We found that several indicators of family planning service quality are positively associated with current contraceptive use, including providers inquiring about client’s family planning preferences and assisting them with method selection, and having clients who feel that they were treated “very well.” Surprisingly, provider competence, follow-up mechanisms and integrated services appear not to be associated with current contraceptive use. It is possible that our means of measuring these aspects do not sufficiently capture their true meaning. For example, just because a provider has received in-service training on family planning provision, there is no guarantee that they are more competent in service provision than their peers who have not received such training. In addition, giving clients verbal instructions on when to return for continued contraceptive supplies may not affect the future behavior of clients to the same extent as additional types of reminders such as appointment cards or follow-up phone calls, which may not be standard practice in many parts of Kenya. It may also be the case that facility managers and providers report higher levels of integrated services than actually exist in practice, in an attempt to exaggerate service quality;6,33 such misreporting may attenuate an existing relationship. It is also possible that these aspects of quality have no association with current contraceptive use. Last, facility infrastructure and most aspects of client satisfaction—including privacy issues, the amount of information given, waiting time and overall satisfaction—were unrelated to contraceptive use.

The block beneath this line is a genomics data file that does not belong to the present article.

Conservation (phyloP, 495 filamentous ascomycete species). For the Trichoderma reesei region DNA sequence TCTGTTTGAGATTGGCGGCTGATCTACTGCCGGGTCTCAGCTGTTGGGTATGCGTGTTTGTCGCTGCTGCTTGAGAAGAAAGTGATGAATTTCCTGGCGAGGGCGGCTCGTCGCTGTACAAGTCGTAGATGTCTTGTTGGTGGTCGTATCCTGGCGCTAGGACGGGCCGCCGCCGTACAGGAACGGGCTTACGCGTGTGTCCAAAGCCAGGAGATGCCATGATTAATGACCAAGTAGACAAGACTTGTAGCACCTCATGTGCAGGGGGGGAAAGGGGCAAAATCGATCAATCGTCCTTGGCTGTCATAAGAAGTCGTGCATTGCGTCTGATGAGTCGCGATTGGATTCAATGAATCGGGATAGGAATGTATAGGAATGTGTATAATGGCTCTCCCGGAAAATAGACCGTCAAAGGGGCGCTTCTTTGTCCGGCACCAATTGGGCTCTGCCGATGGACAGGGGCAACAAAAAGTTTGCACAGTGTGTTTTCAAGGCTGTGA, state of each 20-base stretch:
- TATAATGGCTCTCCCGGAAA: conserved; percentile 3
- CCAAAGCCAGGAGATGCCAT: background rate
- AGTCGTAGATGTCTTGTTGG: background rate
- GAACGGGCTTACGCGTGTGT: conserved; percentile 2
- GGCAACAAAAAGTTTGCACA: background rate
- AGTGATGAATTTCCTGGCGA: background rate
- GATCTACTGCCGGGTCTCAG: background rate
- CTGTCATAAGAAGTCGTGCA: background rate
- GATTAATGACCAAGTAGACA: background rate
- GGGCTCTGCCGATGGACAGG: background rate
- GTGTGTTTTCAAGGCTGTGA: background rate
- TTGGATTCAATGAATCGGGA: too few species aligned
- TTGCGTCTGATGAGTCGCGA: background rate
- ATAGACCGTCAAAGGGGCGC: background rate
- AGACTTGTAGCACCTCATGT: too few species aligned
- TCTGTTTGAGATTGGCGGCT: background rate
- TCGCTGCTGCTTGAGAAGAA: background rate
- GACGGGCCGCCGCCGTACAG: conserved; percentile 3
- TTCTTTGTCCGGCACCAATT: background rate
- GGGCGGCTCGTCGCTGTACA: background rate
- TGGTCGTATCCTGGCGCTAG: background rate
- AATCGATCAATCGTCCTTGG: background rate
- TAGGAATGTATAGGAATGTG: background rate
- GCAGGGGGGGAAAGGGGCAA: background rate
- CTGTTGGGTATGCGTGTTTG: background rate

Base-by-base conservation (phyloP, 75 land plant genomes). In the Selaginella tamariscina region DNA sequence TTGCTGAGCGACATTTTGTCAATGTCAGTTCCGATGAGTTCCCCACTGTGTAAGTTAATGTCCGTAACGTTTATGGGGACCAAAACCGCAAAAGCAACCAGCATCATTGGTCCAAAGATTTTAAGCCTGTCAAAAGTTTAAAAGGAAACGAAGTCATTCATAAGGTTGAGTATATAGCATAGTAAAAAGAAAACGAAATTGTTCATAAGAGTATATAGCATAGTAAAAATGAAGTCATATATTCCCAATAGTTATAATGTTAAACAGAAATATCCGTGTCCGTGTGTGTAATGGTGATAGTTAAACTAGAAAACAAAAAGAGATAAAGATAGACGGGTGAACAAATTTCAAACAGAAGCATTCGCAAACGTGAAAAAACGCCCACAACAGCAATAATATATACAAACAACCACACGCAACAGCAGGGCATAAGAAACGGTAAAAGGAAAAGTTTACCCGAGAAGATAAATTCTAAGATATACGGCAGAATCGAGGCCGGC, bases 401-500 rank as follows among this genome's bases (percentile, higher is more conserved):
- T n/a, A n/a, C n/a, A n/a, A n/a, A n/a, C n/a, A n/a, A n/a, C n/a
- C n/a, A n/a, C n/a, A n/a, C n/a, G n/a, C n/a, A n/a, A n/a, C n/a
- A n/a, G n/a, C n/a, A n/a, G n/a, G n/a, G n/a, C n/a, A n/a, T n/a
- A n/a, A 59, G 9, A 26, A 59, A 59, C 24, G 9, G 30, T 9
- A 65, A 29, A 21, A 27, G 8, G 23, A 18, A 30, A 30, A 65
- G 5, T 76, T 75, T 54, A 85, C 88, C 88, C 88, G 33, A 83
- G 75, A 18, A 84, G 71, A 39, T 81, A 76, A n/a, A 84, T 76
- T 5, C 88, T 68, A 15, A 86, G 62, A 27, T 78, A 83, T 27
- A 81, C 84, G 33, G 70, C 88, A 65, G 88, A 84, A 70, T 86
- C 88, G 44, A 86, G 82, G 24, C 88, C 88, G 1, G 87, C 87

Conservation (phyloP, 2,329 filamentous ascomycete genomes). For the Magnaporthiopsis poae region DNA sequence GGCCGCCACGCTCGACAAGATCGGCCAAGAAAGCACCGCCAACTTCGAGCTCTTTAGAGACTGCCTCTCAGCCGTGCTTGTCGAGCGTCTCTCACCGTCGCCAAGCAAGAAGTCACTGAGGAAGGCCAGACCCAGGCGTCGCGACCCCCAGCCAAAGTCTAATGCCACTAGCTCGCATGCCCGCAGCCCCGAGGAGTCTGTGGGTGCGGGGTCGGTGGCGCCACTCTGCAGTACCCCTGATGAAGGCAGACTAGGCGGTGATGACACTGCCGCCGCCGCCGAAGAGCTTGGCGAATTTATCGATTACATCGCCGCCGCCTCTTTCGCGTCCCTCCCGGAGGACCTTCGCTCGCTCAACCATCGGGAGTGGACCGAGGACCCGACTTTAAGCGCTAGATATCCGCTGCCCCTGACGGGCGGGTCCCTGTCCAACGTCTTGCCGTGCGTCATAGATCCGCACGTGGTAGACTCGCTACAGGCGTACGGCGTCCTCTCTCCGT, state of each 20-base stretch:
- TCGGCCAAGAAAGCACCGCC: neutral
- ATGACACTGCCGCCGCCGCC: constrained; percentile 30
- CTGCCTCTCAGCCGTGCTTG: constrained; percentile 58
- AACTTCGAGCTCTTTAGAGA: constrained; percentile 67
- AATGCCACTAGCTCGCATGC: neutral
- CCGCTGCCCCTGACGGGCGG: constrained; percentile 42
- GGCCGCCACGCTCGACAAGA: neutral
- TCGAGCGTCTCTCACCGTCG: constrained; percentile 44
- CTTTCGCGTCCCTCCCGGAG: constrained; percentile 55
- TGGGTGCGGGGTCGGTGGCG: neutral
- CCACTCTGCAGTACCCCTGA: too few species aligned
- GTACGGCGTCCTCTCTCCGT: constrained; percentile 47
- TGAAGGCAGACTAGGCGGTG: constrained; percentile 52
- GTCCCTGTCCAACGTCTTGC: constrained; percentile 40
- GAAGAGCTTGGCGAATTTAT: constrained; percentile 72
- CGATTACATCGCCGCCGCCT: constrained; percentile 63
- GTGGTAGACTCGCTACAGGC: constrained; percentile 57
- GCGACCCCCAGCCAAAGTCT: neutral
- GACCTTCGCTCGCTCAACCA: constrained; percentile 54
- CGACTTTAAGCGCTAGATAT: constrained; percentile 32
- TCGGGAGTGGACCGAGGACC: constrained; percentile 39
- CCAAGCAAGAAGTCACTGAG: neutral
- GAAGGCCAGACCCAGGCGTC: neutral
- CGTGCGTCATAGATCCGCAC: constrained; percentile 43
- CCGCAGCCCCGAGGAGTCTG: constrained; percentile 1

Many of the prevalence ratios from our multivariate analyses were close to the null value (1.00); however, a prevalence ratio of 1.1 or 1.2, although modest as a ratio measure, equates to a 10% or 20% increase in modern contraceptive use, which is substantial. For example, contraceptive prevalence among our sample of urban Kenyan women not trying to become pregnant was 65%; a 20% increase would raise it to 78%.
Prior to this study, the most recent multiregion assessment of family planning service quality in Kenya using the Bruce-Jain framework took place in 1989 among public facilities and identified several areas of quality in need of improvement.10 Because of methodological differences between our study and the earlier study, however, a direct comparison of our findings and those of the earlier study is not possible.
Prior multilevel studies examining the relationship between service quality and contraceptive use have produced mixed results;18–24 some found a positive association between quality and use, as we did in this study.21–24 Comparisons between our findings and prior research are challenging, however, given stark differences in study region, as well as in measurement and definition of quality. The only previous multilevel study conducted in Sub-Saharan Africa (Tanzania) also found an association between the information provided to clients and current contraceptive use;21 however, information was measured by the availability of educational and promotional material, rather than discussion of side effects, method selection or proper method use, making comparisons between the two studies problematic. In addition, the prevalence of current contraceptive use in the sample of women in the Tanzania study was 13%, whereas the prevalence within our sample of women in urban Kenya was 65%; therefore the same relative change in contraceptive prevalence will correspond to very different absolute differences within the two populations.